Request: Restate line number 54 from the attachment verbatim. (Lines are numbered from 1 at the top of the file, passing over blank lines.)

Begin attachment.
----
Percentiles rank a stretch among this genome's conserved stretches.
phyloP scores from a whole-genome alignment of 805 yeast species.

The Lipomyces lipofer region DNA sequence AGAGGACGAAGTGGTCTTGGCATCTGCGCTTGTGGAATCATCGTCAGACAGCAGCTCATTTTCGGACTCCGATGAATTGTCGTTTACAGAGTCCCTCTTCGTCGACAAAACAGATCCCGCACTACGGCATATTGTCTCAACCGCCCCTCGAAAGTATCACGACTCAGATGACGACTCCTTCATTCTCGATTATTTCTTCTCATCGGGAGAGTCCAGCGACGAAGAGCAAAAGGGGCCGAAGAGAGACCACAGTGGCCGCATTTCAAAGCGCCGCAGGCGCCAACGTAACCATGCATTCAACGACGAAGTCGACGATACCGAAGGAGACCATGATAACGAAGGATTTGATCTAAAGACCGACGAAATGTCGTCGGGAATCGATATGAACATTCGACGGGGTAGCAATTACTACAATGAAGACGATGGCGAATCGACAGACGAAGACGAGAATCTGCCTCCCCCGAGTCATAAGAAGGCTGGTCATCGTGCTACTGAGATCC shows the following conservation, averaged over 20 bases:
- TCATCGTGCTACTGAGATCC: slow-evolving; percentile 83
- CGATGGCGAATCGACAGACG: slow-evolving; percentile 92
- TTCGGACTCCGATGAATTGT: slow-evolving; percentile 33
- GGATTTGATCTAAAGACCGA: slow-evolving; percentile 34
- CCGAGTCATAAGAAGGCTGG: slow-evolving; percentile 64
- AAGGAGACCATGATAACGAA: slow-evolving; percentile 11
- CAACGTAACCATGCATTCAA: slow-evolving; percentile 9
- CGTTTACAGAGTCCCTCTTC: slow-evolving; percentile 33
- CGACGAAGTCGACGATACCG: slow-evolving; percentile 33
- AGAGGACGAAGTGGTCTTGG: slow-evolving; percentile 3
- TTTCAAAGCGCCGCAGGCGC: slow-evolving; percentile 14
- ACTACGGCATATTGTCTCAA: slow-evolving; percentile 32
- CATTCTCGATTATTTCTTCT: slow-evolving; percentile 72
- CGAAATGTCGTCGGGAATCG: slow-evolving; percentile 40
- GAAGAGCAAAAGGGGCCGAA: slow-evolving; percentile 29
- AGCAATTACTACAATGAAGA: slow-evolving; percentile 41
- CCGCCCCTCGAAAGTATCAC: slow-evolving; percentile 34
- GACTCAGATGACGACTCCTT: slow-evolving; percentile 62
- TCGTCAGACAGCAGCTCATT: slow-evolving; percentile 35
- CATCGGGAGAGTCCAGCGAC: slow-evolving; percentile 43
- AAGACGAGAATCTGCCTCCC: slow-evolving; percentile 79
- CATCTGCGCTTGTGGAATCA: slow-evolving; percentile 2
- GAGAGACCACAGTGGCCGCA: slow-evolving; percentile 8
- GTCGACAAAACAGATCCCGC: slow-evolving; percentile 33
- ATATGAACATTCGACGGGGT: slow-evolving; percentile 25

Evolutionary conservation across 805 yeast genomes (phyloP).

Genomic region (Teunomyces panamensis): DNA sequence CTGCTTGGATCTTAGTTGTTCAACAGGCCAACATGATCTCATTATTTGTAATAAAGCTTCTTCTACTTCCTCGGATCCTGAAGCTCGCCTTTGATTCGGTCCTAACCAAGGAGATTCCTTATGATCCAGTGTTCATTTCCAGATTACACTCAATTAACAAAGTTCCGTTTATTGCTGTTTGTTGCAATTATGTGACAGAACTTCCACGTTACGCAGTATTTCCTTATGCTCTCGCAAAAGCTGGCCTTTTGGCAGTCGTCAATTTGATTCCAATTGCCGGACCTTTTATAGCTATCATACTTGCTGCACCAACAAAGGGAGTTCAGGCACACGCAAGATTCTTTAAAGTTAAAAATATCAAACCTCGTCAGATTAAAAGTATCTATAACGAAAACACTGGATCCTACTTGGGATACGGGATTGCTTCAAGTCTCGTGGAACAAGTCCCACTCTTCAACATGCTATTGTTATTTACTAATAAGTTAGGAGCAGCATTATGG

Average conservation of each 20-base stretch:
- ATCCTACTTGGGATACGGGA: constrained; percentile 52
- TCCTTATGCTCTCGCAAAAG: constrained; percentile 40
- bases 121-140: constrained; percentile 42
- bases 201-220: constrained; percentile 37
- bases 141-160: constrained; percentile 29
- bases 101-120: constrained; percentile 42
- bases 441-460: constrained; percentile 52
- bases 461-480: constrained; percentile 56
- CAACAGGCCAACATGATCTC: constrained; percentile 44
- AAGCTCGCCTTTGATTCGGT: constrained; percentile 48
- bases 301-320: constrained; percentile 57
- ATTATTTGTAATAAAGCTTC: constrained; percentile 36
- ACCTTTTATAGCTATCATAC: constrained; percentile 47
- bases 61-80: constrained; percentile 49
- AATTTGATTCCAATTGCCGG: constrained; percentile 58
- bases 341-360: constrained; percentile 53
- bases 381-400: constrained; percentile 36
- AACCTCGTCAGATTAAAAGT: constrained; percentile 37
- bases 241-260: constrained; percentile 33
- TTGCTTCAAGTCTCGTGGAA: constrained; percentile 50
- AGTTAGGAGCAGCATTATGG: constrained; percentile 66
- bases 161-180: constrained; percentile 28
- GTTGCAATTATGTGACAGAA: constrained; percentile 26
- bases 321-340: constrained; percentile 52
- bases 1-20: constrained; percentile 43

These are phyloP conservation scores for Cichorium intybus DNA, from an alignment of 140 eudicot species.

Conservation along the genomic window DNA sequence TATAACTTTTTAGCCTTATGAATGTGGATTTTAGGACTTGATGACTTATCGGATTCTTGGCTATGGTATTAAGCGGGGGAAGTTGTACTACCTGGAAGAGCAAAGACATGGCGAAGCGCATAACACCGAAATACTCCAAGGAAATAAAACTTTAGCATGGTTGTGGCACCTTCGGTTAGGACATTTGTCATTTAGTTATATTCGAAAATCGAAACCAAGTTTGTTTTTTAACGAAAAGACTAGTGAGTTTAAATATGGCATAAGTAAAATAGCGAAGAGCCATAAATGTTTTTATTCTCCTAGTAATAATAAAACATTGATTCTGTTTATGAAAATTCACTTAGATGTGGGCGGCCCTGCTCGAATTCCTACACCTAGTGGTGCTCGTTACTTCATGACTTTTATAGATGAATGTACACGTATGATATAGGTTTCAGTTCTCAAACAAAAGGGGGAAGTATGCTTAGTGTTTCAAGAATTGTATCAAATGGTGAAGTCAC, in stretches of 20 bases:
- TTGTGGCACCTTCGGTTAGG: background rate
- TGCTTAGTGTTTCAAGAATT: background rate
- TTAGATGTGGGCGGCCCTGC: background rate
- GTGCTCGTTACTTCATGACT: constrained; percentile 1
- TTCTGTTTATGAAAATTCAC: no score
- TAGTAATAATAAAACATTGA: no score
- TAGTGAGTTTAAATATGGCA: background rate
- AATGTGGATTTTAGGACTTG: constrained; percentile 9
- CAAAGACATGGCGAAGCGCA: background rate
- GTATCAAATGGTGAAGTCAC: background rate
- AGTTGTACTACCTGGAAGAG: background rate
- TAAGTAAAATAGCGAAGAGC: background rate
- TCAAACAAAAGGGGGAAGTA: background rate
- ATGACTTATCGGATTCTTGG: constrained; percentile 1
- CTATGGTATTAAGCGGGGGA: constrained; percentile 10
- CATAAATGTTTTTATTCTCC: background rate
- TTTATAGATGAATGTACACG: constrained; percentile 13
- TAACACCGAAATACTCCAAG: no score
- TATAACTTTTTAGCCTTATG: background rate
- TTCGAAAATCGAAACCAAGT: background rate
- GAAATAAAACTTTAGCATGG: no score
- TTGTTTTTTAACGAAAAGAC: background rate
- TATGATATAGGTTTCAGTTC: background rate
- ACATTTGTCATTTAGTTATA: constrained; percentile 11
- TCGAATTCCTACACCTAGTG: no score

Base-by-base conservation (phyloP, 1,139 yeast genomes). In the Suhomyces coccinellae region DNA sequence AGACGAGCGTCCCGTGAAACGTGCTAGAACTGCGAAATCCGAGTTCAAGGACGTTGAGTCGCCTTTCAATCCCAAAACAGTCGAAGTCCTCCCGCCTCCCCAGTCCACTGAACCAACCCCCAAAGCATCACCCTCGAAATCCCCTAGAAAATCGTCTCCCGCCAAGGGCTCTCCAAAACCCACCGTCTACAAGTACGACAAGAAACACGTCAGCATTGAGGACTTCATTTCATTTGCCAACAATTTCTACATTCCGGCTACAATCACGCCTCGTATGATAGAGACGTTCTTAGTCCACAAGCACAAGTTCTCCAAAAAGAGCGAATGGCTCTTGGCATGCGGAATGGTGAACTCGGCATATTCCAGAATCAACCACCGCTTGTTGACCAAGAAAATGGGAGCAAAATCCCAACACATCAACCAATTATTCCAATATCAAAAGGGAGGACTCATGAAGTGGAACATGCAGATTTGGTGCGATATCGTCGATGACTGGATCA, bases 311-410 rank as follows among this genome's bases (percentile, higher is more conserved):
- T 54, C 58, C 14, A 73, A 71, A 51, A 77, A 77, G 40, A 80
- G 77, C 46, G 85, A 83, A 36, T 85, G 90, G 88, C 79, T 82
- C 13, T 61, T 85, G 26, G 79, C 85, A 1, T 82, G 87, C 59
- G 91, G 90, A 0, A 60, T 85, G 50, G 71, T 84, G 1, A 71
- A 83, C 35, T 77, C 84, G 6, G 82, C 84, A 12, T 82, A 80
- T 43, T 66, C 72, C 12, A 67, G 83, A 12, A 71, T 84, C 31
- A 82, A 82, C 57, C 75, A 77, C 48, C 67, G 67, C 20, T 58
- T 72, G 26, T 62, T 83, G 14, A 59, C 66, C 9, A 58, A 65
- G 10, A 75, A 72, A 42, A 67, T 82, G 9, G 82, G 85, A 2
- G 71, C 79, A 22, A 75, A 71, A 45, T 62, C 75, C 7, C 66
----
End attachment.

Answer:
- GTTGCAATTATGTGACAGAA: constrained; percentile 26